Perhaps Parmar could get a statue put up right by it of Nathuram Godse, the member of the RSS organization which founded the BJP which is now led by Modi and the assassin of Gandhi? If we’re going to go for Hindutva racism, might as well go whole hog, right?”

                …. For others who can not read like P Carren ,,, in the second quote Mohammed Khan was denouncing BJP and their “Hindutva racism” ,,,

                Yet P Carren claims Mohamed Khan has Modi as one of his idols …

                Dishonest or stupid? ,,, that’s the question I’m asking about P Carren

                • No you are a halfwit that apparently can’t understand sarcasm. Like when someone asks M Khan how he feels about Modi (who he detests) being given a medal by Putin (who he likes).

                  And just to help you:

                  the use of irony to mock or convey contempt.

                  Oh and by the way, talking of dishonest, point me to where I said I supported Israel with what is happening in Gaza.

    • > At what point is the Russian ship of war not going to respond to the helm?
      When your imagination becomes reality (never).

  2. Ukraine Bleeds Troops and Territory as New Russian Tactics Prove Unstoppable … ” according to ‘European security sources’, Ukraine requires 50,000 soldiers per quarter and 200k by the end of the year just to maintain losses” …. ” “Putin has articulated a theory of victory that assumes that Russian forces will be able to continue gradual creeping advances indefinitely, prevent Ukraine from conducting successful operationally significant counteroffensive operations, and win a war of attrition against Ukrainian forces.”

    Well, uh, yeah—that’s exactly what Russia is doing and will do. And there’s nothing Ukraine or the West can really do to stop it because to do so would require a force disparity. And Ukraine cannot generate a force disparity because—surprise, surprise—it is losing more men than Russia. ”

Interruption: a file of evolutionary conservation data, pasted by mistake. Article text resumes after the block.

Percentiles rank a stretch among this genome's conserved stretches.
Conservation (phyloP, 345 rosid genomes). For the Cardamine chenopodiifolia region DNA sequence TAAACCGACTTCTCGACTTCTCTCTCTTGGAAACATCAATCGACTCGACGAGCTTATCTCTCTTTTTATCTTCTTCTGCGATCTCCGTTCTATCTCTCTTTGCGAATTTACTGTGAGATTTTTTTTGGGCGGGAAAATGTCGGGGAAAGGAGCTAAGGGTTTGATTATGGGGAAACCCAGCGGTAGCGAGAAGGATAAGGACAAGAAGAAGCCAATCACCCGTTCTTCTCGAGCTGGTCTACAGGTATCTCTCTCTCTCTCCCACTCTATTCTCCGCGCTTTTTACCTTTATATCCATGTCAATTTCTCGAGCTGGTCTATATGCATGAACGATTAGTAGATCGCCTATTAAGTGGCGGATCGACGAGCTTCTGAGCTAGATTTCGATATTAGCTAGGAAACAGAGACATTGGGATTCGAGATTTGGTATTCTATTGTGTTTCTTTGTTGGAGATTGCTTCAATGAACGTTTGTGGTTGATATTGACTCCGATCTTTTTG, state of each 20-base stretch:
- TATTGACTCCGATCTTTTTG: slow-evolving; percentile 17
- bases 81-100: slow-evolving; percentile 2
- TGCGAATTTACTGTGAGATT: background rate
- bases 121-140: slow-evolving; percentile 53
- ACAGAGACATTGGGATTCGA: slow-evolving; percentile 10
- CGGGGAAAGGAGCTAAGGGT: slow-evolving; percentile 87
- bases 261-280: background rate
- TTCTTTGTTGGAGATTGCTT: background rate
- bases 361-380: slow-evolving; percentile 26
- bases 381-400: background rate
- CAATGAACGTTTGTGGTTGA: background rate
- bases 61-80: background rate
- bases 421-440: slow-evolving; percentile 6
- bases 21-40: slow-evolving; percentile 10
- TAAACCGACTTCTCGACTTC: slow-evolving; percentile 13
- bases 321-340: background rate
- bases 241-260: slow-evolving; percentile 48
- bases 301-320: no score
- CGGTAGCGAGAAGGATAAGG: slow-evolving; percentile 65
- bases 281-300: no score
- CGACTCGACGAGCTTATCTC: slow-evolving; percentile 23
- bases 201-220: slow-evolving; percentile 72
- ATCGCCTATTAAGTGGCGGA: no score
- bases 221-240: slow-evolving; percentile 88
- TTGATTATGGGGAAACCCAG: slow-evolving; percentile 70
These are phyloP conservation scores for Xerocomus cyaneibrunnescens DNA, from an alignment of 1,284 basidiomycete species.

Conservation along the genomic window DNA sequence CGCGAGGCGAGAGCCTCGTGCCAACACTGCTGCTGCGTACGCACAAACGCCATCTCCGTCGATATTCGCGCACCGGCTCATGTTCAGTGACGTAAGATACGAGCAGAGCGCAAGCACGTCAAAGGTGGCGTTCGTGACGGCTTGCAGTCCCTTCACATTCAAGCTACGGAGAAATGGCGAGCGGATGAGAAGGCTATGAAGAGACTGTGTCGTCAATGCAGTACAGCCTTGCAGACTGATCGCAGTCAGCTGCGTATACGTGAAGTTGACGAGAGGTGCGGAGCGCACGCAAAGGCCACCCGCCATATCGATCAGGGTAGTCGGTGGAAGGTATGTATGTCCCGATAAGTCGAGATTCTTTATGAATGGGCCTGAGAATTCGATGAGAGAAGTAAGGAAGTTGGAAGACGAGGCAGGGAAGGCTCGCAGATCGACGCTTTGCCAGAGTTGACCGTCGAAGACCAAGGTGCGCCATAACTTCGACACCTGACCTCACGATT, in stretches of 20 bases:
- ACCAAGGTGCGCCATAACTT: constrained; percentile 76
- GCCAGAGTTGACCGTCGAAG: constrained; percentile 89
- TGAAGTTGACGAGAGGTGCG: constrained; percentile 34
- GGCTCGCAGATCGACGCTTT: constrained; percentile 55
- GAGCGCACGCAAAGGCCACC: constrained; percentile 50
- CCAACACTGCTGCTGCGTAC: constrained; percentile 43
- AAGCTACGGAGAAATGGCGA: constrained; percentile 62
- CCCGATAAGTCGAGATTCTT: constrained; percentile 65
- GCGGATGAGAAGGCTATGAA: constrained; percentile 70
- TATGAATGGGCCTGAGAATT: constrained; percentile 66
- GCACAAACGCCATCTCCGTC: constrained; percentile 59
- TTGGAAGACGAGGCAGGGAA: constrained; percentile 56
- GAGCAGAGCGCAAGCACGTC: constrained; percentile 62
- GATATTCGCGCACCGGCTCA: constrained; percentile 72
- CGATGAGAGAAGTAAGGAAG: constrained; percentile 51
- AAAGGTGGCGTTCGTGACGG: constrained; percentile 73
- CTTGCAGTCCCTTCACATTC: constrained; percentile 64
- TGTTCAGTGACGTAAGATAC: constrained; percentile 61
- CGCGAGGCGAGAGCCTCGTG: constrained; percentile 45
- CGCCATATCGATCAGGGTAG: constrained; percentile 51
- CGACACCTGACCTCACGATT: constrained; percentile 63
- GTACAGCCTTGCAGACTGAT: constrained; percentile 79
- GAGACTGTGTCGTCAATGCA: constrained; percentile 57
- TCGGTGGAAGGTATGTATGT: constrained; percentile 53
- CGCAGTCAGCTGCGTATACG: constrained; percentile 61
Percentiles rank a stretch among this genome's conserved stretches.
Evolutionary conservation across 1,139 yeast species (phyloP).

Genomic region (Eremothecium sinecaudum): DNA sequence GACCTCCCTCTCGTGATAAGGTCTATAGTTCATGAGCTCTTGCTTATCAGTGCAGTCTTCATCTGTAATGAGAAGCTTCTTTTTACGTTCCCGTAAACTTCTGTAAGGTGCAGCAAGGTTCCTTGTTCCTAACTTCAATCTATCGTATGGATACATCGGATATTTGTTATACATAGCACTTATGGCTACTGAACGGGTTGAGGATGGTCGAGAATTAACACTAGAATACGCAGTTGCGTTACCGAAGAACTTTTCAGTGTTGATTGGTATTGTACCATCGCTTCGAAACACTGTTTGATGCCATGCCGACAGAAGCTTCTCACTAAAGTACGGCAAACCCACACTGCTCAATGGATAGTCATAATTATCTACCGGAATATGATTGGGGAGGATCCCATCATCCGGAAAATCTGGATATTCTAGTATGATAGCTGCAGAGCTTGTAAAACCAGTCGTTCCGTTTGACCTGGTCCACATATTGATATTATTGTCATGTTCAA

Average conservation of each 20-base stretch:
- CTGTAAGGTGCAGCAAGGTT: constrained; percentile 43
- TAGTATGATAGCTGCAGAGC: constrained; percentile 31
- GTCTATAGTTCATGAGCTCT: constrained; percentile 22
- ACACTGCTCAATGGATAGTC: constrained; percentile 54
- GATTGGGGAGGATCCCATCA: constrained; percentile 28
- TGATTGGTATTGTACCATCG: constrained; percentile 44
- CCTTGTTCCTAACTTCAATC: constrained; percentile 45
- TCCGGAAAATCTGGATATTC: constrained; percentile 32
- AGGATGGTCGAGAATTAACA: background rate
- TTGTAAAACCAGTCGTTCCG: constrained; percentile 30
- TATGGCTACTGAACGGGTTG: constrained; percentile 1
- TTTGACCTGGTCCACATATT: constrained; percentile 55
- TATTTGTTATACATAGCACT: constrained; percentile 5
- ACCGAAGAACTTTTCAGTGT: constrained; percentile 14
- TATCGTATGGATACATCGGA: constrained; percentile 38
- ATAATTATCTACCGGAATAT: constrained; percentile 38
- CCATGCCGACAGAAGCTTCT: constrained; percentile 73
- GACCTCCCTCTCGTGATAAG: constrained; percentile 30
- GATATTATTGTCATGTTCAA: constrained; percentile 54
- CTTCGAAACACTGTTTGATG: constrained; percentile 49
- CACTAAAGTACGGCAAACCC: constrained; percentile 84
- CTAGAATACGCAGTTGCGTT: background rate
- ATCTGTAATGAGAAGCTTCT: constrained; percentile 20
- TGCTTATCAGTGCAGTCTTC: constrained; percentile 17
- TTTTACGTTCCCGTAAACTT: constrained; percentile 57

” News release after news release revolves around Russia nudging toward a cessation of hostilities, with Putin’s various speeches and soundbites used to support this.

    But how true is it, really?

    I’m here to tell you unambiguously: it’s total misdirection.

    Not once has Putin brought up ceasefires or negotiations—in every case it is others who push him on the topic, and he’s merely forced to respond in diplomatic fashion. Just like recently, when Putin peevishly commented on the nuclear issue, when someone had asked why he was pushing the concept of nuclear war so much of late: Putin said it was not him bringing it up, but people continue to ask him about nuclear weapons during Q&As or interviews, and he’s forced to respond to their questions. These answers are then quoted out of context by clickbait-happy yellow press outlets to make it seem like Russia is constantly agitating for nuclear war. ”

    In depth geopolitical and conflict analysis, with a dash of the sardonic. You can support me by pledging here or tipping me at:
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  3. I had to laugh at the 10,000 dead Russians. Given reports of Russian tactics it’s basically target an area with a couple of platoon, drop 3 ton bomb, use artillery to mop, walk in. Rinse, repeat. Seems 9,500 Russians are well in reserve.

  4. If Russian weaponry is as superior as the Putinists claim, some evil bastard targeted a children’s hospital deliberately. Alternatively Russian weapons are so poor that they are appallingly inaccurate. Which is it?
    Bellingcat has proved that a Russian Kh 101 cruise missile hit the hospital. Once the F-16s are operational, the Tupolev 95s that launch these missiles, will be toast!

      • Mohammed, we will never know who funds Bellingcat. This is from their website.
        There are several organisations who graciously support our work, but prefer not to be mentioned in public. We honour their wishes and express our sincere gratitude.
        Check Wikipedia and what they have NOT
        investigated, and yes your suspicions may be well placed. No EU or US wrongdoings feature. Silence speaks volumes.

    • Those old F16’s (which are being donated to Ukraine as a means of Western Nations to get rid of obsolete planes that are no longer relevant in a modern Air Force) are going to get shot down almost immediately by Russian SAMs. That is assuming they can even get these things to fly by inexperienced Ukrainian pilots that have had next to no training.

      • Indeed. It is my foremost hope that there will be no Ukranian pilots pressganged by the murderer Zelensky in those planes, but the kind of Western ‘volunteers’ who have spent their career bombing Iraqi and Afghani freedom fighters without the means to shoot them down.

  5. What a bugger for neocons and the Empire. Seems arch bad guys Putin, Modi, and Xi are on somewhat friendly terms. And they are on talking terms with the rest of the world outside of good old US and Europe. Do I hear panic bells?